“It talks about the coconut tree and the multiple uses hidden within,” Egerton explains. “It contains water, food and medicine; you can burn it for warmth or weave it into fibres for cloth to guard against the elements. If you take into consideration how much just one item or ingredient can yield, it makes you think about how to really repurpose a product.”
The drinks menu is updated every four months at Potato Head Hong Kong, with each successive list utilising and minimising the waste generated by its predecessor. So ingredients that would otherwise go into waste are instead looped into the next cycle of drinks.
Citrus husks will be repurposed into oil, salt cures and liqueurs; pineapple skin and ginger pulp will make fermented tepache; mango seed creates aromatic and bitter components; and coconut husks can be used as a souring agent or dried to impart nutty, smoky flavours. The aim, Edgerton says, is to “find second or third uses for each ingredient, reusing and repurposing what we can and making the rest into compost”.
Citrus husks will be repurposed into oil, salt cures and liqueurs; pineapple skin and ginger pulp will make fermented tepache; mango seed creates aromatic and bitter components; and coconut husks can be used as a souring agent or dried to impart nutty, smoky flavours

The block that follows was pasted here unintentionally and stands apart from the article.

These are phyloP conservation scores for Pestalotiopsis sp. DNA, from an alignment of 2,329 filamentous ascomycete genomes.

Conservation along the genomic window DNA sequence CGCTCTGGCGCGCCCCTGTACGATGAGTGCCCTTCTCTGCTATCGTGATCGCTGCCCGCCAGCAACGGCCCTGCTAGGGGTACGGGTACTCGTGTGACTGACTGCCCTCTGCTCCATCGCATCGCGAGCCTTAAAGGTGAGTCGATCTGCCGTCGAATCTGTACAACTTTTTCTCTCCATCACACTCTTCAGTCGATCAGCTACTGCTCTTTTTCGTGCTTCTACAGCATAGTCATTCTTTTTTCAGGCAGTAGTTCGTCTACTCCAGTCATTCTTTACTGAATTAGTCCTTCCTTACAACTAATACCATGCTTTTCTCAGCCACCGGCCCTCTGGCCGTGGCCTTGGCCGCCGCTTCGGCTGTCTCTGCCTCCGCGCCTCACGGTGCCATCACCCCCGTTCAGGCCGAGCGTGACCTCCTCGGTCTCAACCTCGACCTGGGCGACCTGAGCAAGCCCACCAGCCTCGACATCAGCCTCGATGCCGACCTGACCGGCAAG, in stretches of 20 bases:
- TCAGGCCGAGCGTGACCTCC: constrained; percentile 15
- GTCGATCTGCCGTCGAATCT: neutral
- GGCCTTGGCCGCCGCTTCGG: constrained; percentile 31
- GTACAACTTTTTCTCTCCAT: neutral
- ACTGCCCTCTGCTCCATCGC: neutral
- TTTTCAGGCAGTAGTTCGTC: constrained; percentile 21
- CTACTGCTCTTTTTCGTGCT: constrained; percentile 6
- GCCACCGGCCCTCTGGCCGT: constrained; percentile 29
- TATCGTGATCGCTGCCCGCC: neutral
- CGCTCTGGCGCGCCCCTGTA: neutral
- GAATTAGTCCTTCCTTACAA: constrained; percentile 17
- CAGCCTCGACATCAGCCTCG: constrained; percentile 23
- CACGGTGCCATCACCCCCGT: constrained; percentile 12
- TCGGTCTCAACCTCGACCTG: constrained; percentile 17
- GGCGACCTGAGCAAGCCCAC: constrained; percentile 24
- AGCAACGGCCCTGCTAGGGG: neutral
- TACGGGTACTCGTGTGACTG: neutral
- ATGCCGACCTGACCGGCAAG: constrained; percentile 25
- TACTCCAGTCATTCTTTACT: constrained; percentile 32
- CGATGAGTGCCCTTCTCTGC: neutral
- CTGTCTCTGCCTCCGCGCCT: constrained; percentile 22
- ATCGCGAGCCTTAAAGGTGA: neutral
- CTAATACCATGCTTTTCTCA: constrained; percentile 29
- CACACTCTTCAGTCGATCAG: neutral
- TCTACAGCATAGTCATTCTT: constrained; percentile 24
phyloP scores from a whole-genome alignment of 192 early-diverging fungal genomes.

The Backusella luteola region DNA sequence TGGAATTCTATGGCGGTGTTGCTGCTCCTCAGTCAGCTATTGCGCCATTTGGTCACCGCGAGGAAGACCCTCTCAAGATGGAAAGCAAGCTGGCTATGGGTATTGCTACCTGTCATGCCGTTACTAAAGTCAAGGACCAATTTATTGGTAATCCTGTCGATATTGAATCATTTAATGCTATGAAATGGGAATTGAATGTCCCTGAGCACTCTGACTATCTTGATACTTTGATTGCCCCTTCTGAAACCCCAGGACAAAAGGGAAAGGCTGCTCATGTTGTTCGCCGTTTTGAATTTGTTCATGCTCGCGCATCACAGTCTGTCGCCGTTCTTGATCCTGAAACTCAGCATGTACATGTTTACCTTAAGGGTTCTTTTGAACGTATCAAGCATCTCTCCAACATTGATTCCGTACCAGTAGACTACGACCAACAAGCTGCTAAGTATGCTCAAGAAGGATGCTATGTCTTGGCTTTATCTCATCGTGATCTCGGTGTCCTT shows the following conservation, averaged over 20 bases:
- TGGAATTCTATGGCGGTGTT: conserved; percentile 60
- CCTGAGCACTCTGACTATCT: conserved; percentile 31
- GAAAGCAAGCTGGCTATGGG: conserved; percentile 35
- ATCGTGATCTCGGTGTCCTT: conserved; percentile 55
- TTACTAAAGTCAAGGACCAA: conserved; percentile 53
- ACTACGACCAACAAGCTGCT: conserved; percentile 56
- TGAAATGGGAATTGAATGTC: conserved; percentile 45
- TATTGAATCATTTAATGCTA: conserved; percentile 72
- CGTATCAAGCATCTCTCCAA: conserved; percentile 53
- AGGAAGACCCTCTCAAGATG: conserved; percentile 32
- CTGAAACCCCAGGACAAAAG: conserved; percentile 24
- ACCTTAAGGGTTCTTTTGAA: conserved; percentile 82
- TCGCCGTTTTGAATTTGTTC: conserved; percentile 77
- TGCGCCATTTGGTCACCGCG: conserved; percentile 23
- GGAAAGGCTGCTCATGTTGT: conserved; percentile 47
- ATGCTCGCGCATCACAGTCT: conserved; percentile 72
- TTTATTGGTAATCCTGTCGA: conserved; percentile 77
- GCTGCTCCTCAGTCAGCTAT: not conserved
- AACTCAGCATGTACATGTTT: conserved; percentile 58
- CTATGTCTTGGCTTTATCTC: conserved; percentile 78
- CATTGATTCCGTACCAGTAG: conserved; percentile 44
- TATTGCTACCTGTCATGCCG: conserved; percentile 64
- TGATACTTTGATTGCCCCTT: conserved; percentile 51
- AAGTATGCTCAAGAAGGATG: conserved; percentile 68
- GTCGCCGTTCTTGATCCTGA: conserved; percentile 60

Reusing and repurposing ingredients is gathering pace in Hong Kong. Last month, 40 Hong Kong bartenders attended the ‘Trash Talk’ seminar by Trash Tiki, an anti-waste bartending duo, currently on a year-long global tour educating bartenders about waste minimisation.
They spent two days in the city, and hosted a pop up at The Pontiac (itself committed to low waste bartending), working with local bars on ways to save what would otherwise have been thrown out, resulting in an inventive ad hoc menu. Leftover quinoa was made into orgeat, leftover longans were infused into Curaçao, and leftover foam from “run off beer” was turned into a boozy syrup.
And this is just the start. With more and more bartenders across the world employing sustainable practices and openly sharing their tips and insights, you can expect it to become a permanent fixture in bars, says Trash Tiki. So the next time you go out for a few you might find that the only thing that gets wasted, is you.
Zero Waste Address Book
Native, 52a Amoy Street, Singapore 069878; +65 8869 6520; tribenative.com
On Dining & Lounge, 29/F, 18 On Lan Street, Central, Hong Kong; +852 2174 8100; ontop.hk
Potato Head Hong Kong, 100 Third Street, Sai Ying Pun, Hong Kong; +852 2858 6066; facebook.com/potatoheadhk
The Pontiac, 13 Old Bailey St, Central, Hong Kong; +852 2521 3855 ; facebook.com/thepontiac
Super Lyan, 155 Hoxton Street, London N1 6PJ; +44 20 3011 1153; superlyan.com
Nine Lives, 8 Holyrood St, London SE1 2EL; +44 20 7407 4430; ninelivesbar.com
This article first appeared on hongkongtatlerdining.com